Today I was interested in Amal Alamuddin and George Clooney. The reason behind this is that I dated a law student for two and a half years. And I’m still a bit shocked even though I knew a lot about hell already. So George, here’s my advice: watch out, she’s an amazing woman, but she will destroy you if you let her down.
Of course, then I had to think of other stars and successful people like Gisele Bundchen. And that’s how I chose the title of this post: Gisele’s memoir. Many people don’t have time writing their memoirs before dying. That’s what happened to my grandmother, and I must say I felt a bit intrigued.
Now I’m writing as if the life I lived will soon be over. And I must say there are so many lessons to think about when you’re 38 years old.
Lesson #1: Fool If You Think It’s Over.
Revenge will surely come. In other words, mutually assured destruction (MAD). You will feel like a newborn so many times during life that at some point, you will have to think about what you’re hiding.
I will try to summarise what I’m hiding this way: the savior of humanity almost failed his A-Levels. But it seems the teachers gave me the most annoying grade possible. It’s a grade that would force me to go to schools that aren’t that strong and will put me in a position to fail.
What they didn’t know is that you can learn all your life. That kind of person always freaks out about their children and their future. They don’t realize that children know life is hard, and no one can guarantee success. Failure is easy, though: when you start bitching every day, it’s the beginning of the end.
The importance of rivalry and vengeance will dominate your life, even unconsciously. But lesson #2 is much more demanding.
Lesson #2: Go Out Of Your Home Everyday.
I know many people like to stay at home and dream on their couch of a mysterious gift of the universe because seven years ago they did or said something nice. But the real gift of life is exactly that: presence. Thinking about the past makes you angry, and the future is uncertain and full of anxiety.
When you go out of your home every day, this is a friendly reminder that the world is full of opportunities and surprises. And you will be rewarded by reminding everybody you’re someone that counts.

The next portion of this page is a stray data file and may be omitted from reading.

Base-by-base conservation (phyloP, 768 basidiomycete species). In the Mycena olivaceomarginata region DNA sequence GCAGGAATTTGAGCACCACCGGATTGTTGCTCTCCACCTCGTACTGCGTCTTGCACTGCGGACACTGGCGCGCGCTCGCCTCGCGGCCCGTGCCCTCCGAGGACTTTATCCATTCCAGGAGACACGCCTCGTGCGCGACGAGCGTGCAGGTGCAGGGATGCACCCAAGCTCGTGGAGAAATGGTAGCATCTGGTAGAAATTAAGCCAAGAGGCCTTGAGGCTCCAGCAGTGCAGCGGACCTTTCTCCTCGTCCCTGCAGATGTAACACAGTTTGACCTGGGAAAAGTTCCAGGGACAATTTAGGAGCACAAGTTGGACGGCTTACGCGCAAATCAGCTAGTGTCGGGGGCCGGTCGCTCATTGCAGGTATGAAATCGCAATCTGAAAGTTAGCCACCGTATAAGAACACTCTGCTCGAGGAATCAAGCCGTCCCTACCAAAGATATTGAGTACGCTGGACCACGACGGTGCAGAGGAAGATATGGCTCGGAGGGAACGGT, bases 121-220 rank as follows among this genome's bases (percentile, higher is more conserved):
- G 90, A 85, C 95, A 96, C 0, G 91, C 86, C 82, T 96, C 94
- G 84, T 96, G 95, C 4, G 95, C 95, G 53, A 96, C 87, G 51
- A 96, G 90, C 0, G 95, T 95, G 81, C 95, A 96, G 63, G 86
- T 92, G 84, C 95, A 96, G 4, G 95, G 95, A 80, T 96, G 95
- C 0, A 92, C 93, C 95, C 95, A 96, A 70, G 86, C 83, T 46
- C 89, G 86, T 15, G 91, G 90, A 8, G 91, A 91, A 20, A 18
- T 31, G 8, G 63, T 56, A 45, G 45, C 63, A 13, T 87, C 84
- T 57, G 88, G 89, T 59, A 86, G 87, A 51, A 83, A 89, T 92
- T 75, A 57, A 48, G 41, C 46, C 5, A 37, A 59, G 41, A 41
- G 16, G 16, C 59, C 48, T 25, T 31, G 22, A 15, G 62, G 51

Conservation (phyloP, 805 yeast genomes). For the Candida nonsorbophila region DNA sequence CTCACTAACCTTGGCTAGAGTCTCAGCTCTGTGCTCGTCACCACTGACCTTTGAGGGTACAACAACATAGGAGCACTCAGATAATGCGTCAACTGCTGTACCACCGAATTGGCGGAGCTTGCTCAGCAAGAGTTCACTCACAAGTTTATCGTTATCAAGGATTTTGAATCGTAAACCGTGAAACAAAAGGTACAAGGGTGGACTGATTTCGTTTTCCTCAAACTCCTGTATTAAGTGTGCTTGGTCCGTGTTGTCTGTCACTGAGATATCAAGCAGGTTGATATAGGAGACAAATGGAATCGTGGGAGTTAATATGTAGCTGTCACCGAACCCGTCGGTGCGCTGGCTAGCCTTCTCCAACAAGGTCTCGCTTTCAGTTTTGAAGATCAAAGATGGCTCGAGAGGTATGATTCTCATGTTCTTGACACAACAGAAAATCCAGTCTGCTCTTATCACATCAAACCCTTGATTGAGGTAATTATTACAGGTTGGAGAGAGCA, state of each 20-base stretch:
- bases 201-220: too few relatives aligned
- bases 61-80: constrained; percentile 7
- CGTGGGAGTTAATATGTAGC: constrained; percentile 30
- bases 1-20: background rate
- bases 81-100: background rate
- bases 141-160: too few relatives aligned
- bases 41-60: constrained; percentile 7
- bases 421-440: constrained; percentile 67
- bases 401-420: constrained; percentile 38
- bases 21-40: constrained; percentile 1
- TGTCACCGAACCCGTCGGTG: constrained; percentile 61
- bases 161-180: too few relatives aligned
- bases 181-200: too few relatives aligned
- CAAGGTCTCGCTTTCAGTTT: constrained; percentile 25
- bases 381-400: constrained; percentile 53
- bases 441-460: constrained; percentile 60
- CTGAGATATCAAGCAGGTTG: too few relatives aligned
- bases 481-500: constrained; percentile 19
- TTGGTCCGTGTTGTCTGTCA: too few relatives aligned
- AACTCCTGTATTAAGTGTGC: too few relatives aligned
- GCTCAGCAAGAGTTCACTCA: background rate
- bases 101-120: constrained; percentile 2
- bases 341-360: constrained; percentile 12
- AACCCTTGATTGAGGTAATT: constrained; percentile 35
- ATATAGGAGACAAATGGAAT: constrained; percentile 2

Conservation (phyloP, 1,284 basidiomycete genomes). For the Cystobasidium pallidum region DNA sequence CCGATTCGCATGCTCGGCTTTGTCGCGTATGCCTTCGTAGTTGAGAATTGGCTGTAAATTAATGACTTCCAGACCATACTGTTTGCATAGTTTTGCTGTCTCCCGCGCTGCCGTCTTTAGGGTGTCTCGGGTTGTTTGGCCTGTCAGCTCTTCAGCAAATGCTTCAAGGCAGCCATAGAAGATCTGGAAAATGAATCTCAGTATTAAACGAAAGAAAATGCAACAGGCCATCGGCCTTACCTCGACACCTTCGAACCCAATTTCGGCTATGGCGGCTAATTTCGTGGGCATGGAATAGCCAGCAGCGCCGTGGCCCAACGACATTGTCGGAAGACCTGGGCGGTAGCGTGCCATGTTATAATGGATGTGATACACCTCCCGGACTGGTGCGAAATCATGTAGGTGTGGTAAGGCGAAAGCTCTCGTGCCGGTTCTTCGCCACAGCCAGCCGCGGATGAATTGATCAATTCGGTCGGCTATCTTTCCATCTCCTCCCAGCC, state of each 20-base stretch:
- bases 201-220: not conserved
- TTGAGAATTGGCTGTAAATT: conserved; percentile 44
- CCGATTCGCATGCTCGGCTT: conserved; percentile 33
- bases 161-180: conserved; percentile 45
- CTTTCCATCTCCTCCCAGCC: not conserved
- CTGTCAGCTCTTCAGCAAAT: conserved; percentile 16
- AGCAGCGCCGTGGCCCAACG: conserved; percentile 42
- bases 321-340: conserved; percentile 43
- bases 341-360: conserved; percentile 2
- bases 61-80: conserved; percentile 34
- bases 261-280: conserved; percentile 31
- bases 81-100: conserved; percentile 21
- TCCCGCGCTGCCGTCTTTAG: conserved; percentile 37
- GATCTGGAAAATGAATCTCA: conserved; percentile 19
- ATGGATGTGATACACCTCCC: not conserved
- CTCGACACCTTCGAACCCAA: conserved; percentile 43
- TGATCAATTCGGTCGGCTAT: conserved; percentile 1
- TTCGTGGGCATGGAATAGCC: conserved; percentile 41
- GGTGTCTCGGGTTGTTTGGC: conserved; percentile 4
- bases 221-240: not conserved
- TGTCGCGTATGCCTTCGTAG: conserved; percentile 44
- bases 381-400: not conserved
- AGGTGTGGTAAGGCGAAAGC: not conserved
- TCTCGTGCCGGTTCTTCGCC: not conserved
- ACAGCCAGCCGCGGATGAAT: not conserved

With time fluctuations of the system, the microphone and the stage can give you so many heartaches. But going out every day (during the day or the night) can make you feel relax because it’s elementary: you close your eyes and you’re dead.
Lesson #2 was about being present and exploring the world, even if it’s a small one. And here comes lesson #3 that will make you work hard.
Lesson #3: Never Ever Forget To Criticise.
Yes I hear you: you said “stop bitchin'” and now you’re saying “criticize. What I mean by criticizing is you should try to find the beauty in something. For some people it’s effortless: everything is shit, and only they know something.
Do you think I like going out every day in a coffee shop and write on the internet? Think again. I would prefer going skiing or sunbathing near a pool. But I do think coffee shops are an excellent way for a civilization to gauge their humanity. Maybe music and coffee shops are the only way to be human.
When I listen to music, I always make an effort because sometimes the artist can make or break a song with a small passage. Here we arrive at lesson #4: tolerance.
Lesson #4: Tolerance Is A Sign Of Good Health.
I once read a book about health: it seems you can become intolerant to effort or exercise. The reason seems to be too much pressure, but I remember the days when I was tolerant: we took beautiful pictures.
For example, one day, two friends caged me in a car boot: I took a picture of them while I was helpless, and they had a beautiful smile on their faces. Another example is holding on to my job while the war was raging in Lebanon. Even though they still don’t want to pay me for my good deeds, I was proud because someone high above recognized the effort.
Here you have it: a few of the life lessons that a 38-year-old is entitled to give. I guess there are more to come in the future!
Lesson #5: Healing Adolescence Wounds Takes Time.
We are teenage dirtbags sometimes. They are everywhere, and your heart will hurt. Of course, remember you can reach nirvana tonight, and that will make your day a little better.
Some mentioned that adolescent wounds couldn’t heal. That’s because they are clearly and overwhelmingly allusive, and they are encrypted. If you have the decoder, then everything is fine. Most of the time, it will be related to the death of a loved one while your best friend thinks about stopping seeing you.
Adolescence is the age of friends and limits. Be the friend you’re looking for. And remember there’s a limit. Our universe isn’t infinite. It’s massive, and when you crunch the numbers, you’re talking about at least billions.
You should take into account the singularity of everybody. It’s the point where something becomes infinite like love or stupidity.
Adolescence wounds are the deepest because they’re encrypted. If you feel it takes too much time, then make sure to remain busy with a career or a computer game or a life partner.